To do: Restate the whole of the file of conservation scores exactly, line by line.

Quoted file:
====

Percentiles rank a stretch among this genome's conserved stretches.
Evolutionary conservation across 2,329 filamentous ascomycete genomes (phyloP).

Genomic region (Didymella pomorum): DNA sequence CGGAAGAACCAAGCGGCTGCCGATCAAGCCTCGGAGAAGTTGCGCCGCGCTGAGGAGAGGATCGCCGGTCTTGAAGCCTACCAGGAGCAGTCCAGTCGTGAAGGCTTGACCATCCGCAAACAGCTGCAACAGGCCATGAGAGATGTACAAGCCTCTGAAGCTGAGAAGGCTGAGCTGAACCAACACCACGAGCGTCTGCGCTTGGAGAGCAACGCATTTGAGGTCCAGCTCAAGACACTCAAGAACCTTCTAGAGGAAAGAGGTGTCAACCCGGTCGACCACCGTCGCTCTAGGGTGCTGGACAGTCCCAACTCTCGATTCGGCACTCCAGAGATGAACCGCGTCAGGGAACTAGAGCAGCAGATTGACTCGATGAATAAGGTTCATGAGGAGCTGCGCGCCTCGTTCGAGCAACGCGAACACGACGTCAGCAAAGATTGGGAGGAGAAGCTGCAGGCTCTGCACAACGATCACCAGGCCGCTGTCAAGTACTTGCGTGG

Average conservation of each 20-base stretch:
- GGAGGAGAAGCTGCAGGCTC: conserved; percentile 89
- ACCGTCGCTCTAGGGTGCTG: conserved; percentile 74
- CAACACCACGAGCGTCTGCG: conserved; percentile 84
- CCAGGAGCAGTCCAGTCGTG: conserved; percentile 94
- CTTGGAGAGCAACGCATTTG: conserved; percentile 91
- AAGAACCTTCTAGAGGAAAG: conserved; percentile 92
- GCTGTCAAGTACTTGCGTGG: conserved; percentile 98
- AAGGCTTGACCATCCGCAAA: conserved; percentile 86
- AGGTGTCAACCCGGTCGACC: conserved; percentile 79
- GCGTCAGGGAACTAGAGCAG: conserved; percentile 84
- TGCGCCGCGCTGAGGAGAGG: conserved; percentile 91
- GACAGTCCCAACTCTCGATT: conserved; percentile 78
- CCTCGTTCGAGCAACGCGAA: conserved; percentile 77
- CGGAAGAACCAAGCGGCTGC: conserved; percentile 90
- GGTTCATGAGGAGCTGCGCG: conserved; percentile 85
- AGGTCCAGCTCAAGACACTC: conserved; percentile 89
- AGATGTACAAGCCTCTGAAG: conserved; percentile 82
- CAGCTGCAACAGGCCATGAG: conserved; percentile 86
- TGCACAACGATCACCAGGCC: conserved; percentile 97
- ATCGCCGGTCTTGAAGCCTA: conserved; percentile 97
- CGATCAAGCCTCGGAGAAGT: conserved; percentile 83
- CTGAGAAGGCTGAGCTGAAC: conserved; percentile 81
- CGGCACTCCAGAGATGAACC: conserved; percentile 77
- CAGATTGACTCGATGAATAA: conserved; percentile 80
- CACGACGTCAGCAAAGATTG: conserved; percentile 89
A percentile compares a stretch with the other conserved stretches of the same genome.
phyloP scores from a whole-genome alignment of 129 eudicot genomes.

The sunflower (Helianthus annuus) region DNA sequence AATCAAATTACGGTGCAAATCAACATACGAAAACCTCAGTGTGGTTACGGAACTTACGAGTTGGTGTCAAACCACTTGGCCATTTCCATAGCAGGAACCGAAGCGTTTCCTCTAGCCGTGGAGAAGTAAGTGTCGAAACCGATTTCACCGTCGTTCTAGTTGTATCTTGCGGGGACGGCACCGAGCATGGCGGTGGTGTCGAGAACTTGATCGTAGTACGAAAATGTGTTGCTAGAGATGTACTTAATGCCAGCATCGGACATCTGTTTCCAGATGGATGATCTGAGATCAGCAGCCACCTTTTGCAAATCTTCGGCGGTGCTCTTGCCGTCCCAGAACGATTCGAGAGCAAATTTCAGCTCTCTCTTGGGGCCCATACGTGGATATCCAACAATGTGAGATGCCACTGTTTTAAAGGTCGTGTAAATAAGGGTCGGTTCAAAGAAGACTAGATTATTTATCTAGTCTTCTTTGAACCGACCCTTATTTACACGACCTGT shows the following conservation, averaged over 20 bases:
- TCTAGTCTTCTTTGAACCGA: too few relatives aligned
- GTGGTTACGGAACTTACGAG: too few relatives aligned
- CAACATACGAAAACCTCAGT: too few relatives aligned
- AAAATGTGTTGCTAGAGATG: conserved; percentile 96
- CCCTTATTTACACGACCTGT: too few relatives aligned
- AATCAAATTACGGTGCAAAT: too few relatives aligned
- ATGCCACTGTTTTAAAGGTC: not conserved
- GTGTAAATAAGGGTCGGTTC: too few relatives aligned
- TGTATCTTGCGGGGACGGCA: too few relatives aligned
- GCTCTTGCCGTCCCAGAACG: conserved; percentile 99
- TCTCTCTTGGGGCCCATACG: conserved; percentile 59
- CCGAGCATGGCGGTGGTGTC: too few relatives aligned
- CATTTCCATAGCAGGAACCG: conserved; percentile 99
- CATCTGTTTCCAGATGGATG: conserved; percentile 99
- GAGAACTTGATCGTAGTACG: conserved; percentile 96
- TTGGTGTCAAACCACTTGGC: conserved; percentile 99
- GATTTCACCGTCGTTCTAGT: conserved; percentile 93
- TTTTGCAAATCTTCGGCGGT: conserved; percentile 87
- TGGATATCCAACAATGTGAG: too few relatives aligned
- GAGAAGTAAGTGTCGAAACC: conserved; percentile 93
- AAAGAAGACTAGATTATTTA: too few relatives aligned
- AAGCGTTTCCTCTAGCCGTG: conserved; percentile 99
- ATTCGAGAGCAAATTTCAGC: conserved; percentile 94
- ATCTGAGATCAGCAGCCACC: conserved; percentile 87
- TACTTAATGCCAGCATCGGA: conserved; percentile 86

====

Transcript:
Percentiles rank a stretch among this genome's conserved stretches.
Evolutionary conservation across 2,329 filamentous ascomycete genomes (phyloP).

Genomic region (Didymella pomorum): DNA sequence CGGAAGAACCAAGCGGCTGCCGATCAAGCCTCGGAGAAGTTGCGCCGCGCTGAGGAGAGGATCGCCGGTCTTGAAGCCTACCAGGAGCAGTCCAGTCGTGAAGGCTTGACCATCCGCAAACAGCTGCAACAGGCCATGAGAGATGTACAAGCCTCTGAAGCTGAGAAGGCTGAGCTGAACCAACACCACGAGCGTCTGCGCTTGGAGAGCAACGCATTTGAGGTCCAGCTCAAGACACTCAAGAACCTTCTAGAGGAAAGAGGTGTCAACCCGGTCGACCACCGTCGCTCTAGGGTGCTGGACAGTCCCAACTCTCGATTCGGCACTCCAGAGATGAACCGCGTCAGGGAACTAGAGCAGCAGATTGACTCGATGAATAAGGTTCATGAGGAGCTGCGCGCCTCGTTCGAGCAACGCGAACACGACGTCAGCAAAGATTGGGAGGAGAAGCTGCAGGCTCTGCACAACGATCACCAGGCCGCTGTCAAGTACTTGCGTGG

Average conservation of each 20-base stretch:
- GGAGGAGAAGCTGCAGGCTC: conserved; percentile 89
- ACCGTCGCTCTAGGGTGCTG: conserved; percentile 74
- CAACACCACGAGCGTCTGCG: conserved; percentile 84
- CCAGGAGCAGTCCAGTCGTG: conserved; percentile 94
- CTTGGAGAGCAACGCATTTG: conserved; percentile 91
- AAGAACCTTCTAGAGGAAAG: conserved; percentile 92
- GCTGTCAAGTACTTGCGTGG: conserved; percentile 98
- AAGGCTTGACCATCCGCAAA: conserved; percentile 86
- AGGTGTCAACCCGGTCGACC: conserved; percentile 79
- GCGTCAGGGAACTAGAGCAG: conserved; percentile 84
- TGCGCCGCGCTGAGGAGAGG: conserved; percentile 91
- GACAGTCCCAACTCTCGATT: conserved; percentile 78
- CCTCGTTCGAGCAACGCGAA: conserved; percentile 77
- CGGAAGAACCAAGCGGCTGC: conserved; percentile 90
- GGTTCATGAGGAGCTGCGCG: conserved; percentile 85
- AGGTCCAGCTCAAGACACTC: conserved; percentile 89
- AGATGTACAAGCCTCTGAAG: conserved; percentile 82
- CAGCTGCAACAGGCCATGAG: conserved; percentile 86
- TGCACAACGATCACCAGGCC: conserved; percentile 97
- ATCGCCGGTCTTGAAGCCTA: conserved; percentile 97
- CGATCAAGCCTCGGAGAAGT: conserved; percentile 83
- CTGAGAAGGCTGAGCTGAAC: conserved; percentile 81
- CGGCACTCCAGAGATGAACC: conserved; percentile 77
- CAGATTGACTCGATGAATAA: conserved; percentile 80
- CACGACGTCAGCAAAGATTG: conserved; percentile 89
A percentile compares a stretch with the other conserved stretches of the same genome.
phyloP scores from a whole-genome alignment of 129 eudicot genomes.

The sunflower (Helianthus annuus) region DNA sequence AATCAAATTACGGTGCAAATCAACATACGAAAACCTCAGTGTGGTTACGGAACTTACGAGTTGGTGTCAAACCACTTGGCCATTTCCATAGCAGGAACCGAAGCGTTTCCTCTAGCCGTGGAGAAGTAAGTGTCGAAACCGATTTCACCGTCGTTCTAGTTGTATCTTGCGGGGACGGCACCGAGCATGGCGGTGGTGTCGAGAACTTGATCGTAGTACGAAAATGTGTTGCTAGAGATGTACTTAATGCCAGCATCGGACATCTGTTTCCAGATGGATGATCTGAGATCAGCAGCCACCTTTTGCAAATCTTCGGCGGTGCTCTTGCCGTCCCAGAACGATTCGAGAGCAAATTTCAGCTCTCTCTTGGGGCCCATACGTGGATATCCAACAATGTGAGATGCCACTGTTTTAAAGGTCGTGTAAATAAGGGTCGGTTCAAAGAAGACTAGATTATTTATCTAGTCTTCTTTGAACCGACCCTTATTTACACGACCTGT shows the following conservation, averaged over 20 bases:
- TCTAGTCTTCTTTGAACCGA: too few relatives aligned
- GTGGTTACGGAACTTACGAG: too few relatives aligned
- CAACATACGAAAACCTCAGT: too few relatives aligned
- AAAATGTGTTGCTAGAGATG: conserved; percentile 96
- CCCTTATTTACACGACCTGT: too few relatives aligned
- AATCAAATTACGGTGCAAAT: too few relatives aligned
- ATGCCACTGTTTTAAAGGTC: not conserved
- GTGTAAATAAGGGTCGGTTC: too few relatives aligned
- TGTATCTTGCGGGGACGGCA: too few relatives aligned
- GCTCTTGCCGTCCCAGAACG: conserved; percentile 99
- TCTCTCTTGGGGCCCATACG: conserved; percentile 59
- CCGAGCATGGCGGTGGTGTC: too few relatives aligned
- CATTTCCATAGCAGGAACCG: conserved; percentile 99
- CATCTGTTTCCAGATGGATG: conserved; percentile 99
- GAGAACTTGATCGTAGTACG: conserved; percentile 96
- TTGGTGTCAAACCACTTGGC: conserved; percentile 99
- GATTTCACCGTCGTTCTAGT: conserved; percentile 93
- TTTTGCAAATCTTCGGCGGT: conserved; percentile 87
- TGGATATCCAACAATGTGAG: too few relatives aligned
- GAGAAGTAAGTGTCGAAACC: conserved; percentile 93
- AAAGAAGACTAGATTATTTA: too few relatives aligned
- AAGCGTTTCCTCTAGCCGTG: conserved; percentile 99
- ATTCGAGAGCAAATTTCAGC: conserved; percentile 94
- ATCTGAGATCAGCAGCCACC: conserved; percentile 87
- TACTTAATGCCAGCATCGGA: conserved; percentile 86